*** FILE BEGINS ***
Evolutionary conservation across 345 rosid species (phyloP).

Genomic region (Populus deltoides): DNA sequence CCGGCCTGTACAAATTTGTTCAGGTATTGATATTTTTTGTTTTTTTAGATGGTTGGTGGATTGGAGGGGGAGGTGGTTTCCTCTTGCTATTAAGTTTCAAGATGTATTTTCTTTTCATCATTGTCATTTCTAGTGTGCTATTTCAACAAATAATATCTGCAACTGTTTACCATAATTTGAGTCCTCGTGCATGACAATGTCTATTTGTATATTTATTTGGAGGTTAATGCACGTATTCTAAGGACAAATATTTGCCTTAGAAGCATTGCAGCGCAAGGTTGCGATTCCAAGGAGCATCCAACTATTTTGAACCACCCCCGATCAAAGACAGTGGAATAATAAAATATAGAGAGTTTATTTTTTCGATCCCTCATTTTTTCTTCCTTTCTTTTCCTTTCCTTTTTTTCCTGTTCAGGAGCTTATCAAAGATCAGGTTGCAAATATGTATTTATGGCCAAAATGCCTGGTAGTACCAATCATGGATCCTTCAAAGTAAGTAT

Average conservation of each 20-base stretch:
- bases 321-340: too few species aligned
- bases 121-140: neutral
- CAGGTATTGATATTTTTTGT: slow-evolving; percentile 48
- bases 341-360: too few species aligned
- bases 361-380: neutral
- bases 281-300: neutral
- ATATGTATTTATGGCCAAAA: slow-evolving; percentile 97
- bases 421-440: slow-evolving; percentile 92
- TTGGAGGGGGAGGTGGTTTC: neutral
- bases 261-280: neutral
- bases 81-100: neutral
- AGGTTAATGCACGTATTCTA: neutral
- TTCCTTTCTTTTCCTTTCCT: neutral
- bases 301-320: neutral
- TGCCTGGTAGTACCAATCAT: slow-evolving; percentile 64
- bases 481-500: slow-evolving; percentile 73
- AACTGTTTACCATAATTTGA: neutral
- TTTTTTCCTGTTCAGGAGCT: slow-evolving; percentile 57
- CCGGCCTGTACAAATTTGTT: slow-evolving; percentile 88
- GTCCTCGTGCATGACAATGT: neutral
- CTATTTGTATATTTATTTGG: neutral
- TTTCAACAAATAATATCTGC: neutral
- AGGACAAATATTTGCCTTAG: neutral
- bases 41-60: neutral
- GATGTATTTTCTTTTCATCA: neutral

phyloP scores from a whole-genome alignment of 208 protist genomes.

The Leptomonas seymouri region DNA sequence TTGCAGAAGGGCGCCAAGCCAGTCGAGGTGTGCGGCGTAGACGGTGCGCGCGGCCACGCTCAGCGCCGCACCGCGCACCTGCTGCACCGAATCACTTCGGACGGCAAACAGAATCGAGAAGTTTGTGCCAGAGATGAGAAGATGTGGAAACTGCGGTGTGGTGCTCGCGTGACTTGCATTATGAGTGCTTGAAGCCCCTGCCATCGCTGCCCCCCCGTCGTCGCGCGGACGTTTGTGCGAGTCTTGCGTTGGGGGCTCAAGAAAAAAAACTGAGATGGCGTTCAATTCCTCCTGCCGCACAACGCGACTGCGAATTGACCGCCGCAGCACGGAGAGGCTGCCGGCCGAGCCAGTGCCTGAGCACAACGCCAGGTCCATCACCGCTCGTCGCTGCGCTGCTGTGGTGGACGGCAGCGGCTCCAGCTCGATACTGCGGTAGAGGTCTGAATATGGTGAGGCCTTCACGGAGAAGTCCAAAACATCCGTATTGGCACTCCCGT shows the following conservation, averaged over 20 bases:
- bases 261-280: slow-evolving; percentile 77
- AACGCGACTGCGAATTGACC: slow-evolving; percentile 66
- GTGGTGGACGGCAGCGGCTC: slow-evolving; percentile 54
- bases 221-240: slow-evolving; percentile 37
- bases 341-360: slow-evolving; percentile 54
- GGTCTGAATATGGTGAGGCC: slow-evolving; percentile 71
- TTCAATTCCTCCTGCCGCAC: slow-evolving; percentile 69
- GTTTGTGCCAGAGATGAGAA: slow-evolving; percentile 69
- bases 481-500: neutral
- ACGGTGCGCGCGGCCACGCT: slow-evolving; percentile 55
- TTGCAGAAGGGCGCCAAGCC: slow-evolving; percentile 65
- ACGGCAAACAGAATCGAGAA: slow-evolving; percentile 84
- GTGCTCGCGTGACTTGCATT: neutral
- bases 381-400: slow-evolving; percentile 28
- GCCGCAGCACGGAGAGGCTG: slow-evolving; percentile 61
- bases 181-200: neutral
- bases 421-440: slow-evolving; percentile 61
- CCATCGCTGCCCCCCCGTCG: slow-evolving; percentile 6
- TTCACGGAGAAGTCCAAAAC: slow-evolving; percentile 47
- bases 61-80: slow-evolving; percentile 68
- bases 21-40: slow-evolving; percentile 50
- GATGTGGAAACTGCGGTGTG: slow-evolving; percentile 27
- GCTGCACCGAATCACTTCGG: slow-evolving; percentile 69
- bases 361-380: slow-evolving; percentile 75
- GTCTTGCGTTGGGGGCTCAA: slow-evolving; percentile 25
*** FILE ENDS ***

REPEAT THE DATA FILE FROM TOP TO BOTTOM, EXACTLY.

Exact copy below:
Evolutionary conservation across 345 rosid species (phyloP).

Genomic region (Populus deltoides): DNA sequence CCGGCCTGTACAAATTTGTTCAGGTATTGATATTTTTTGTTTTTTTAGATGGTTGGTGGATTGGAGGGGGAGGTGGTTTCCTCTTGCTATTAAGTTTCAAGATGTATTTTCTTTTCATCATTGTCATTTCTAGTGTGCTATTTCAACAAATAATATCTGCAACTGTTTACCATAATTTGAGTCCTCGTGCATGACAATGTCTATTTGTATATTTATTTGGAGGTTAATGCACGTATTCTAAGGACAAATATTTGCCTTAGAAGCATTGCAGCGCAAGGTTGCGATTCCAAGGAGCATCCAACTATTTTGAACCACCCCCGATCAAAGACAGTGGAATAATAAAATATAGAGAGTTTATTTTTTCGATCCCTCATTTTTTCTTCCTTTCTTTTCCTTTCCTTTTTTTCCTGTTCAGGAGCTTATCAAAGATCAGGTTGCAAATATGTATTTATGGCCAAAATGCCTGGTAGTACCAATCATGGATCCTTCAAAGTAAGTAT

Average conservation of each 20-base stretch:
- bases 321-340: too few species aligned
- bases 121-140: neutral
- CAGGTATTGATATTTTTTGT: slow-evolving; percentile 48
- bases 341-360: too few species aligned
- bases 361-380: neutral
- bases 281-300: neutral
- ATATGTATTTATGGCCAAAA: slow-evolving; percentile 97
- bases 421-440: slow-evolving; percentile 92
- TTGGAGGGGGAGGTGGTTTC: neutral
- bases 261-280: neutral
- bases 81-100: neutral
- AGGTTAATGCACGTATTCTA: neutral
- TTCCTTTCTTTTCCTTTCCT: neutral
- bases 301-320: neutral
- TGCCTGGTAGTACCAATCAT: slow-evolving; percentile 64
- bases 481-500: slow-evolving; percentile 73
- AACTGTTTACCATAATTTGA: neutral
- TTTTTTCCTGTTCAGGAGCT: slow-evolving; percentile 57
- CCGGCCTGTACAAATTTGTT: slow-evolving; percentile 88
- GTCCTCGTGCATGACAATGT: neutral
- CTATTTGTATATTTATTTGG: neutral
- TTTCAACAAATAATATCTGC: neutral
- AGGACAAATATTTGCCTTAG: neutral
- bases 41-60: neutral
- GATGTATTTTCTTTTCATCA: neutral

phyloP scores from a whole-genome alignment of 208 protist genomes.

The Leptomonas seymouri region DNA sequence TTGCAGAAGGGCGCCAAGCCAGTCGAGGTGTGCGGCGTAGACGGTGCGCGCGGCCACGCTCAGCGCCGCACCGCGCACCTGCTGCACCGAATCACTTCGGACGGCAAACAGAATCGAGAAGTTTGTGCCAGAGATGAGAAGATGTGGAAACTGCGGTGTGGTGCTCGCGTGACTTGCATTATGAGTGCTTGAAGCCCCTGCCATCGCTGCCCCCCCGTCGTCGCGCGGACGTTTGTGCGAGTCTTGCGTTGGGGGCTCAAGAAAAAAAACTGAGATGGCGTTCAATTCCTCCTGCCGCACAACGCGACTGCGAATTGACCGCCGCAGCACGGAGAGGCTGCCGGCCGAGCCAGTGCCTGAGCACAACGCCAGGTCCATCACCGCTCGTCGCTGCGCTGCTGTGGTGGACGGCAGCGGCTCCAGCTCGATACTGCGGTAGAGGTCTGAATATGGTGAGGCCTTCACGGAGAAGTCCAAAACATCCGTATTGGCACTCCCGT shows the following conservation, averaged over 20 bases:
- bases 261-280: slow-evolving; percentile 77
- AACGCGACTGCGAATTGACC: slow-evolving; percentile 66
- GTGGTGGACGGCAGCGGCTC: slow-evolving; percentile 54
- bases 221-240: slow-evolving; percentile 37
- bases 341-360: slow-evolving; percentile 54
- GGTCTGAATATGGTGAGGCC: slow-evolving; percentile 71
- TTCAATTCCTCCTGCCGCAC: slow-evolving; percentile 69
- GTTTGTGCCAGAGATGAGAA: slow-evolving; percentile 69
- bases 481-500: neutral
- ACGGTGCGCGCGGCCACGCT: slow-evolving; percentile 55
- TTGCAGAAGGGCGCCAAGCC: slow-evolving; percentile 65
- ACGGCAAACAGAATCGAGAA: slow-evolving; percentile 84
- GTGCTCGCGTGACTTGCATT: neutral
- bases 381-400: slow-evolving; percentile 28
- GCCGCAGCACGGAGAGGCTG: slow-evolving; percentile 61
- bases 181-200: neutral
- bases 421-440: slow-evolving; percentile 61
- CCATCGCTGCCCCCCCGTCG: slow-evolving; percentile 6
- TTCACGGAGAAGTCCAAAAC: slow-evolving; percentile 47
- bases 61-80: slow-evolving; percentile 68
- bases 21-40: slow-evolving; percentile 50
- GATGTGGAAACTGCGGTGTG: slow-evolving; percentile 27
- GCTGCACCGAATCACTTCGG: slow-evolving; percentile 69
- bases 361-380: slow-evolving; percentile 75
- GTCTTGCGTTGGGGGCTCAA: slow-evolving; percentile 25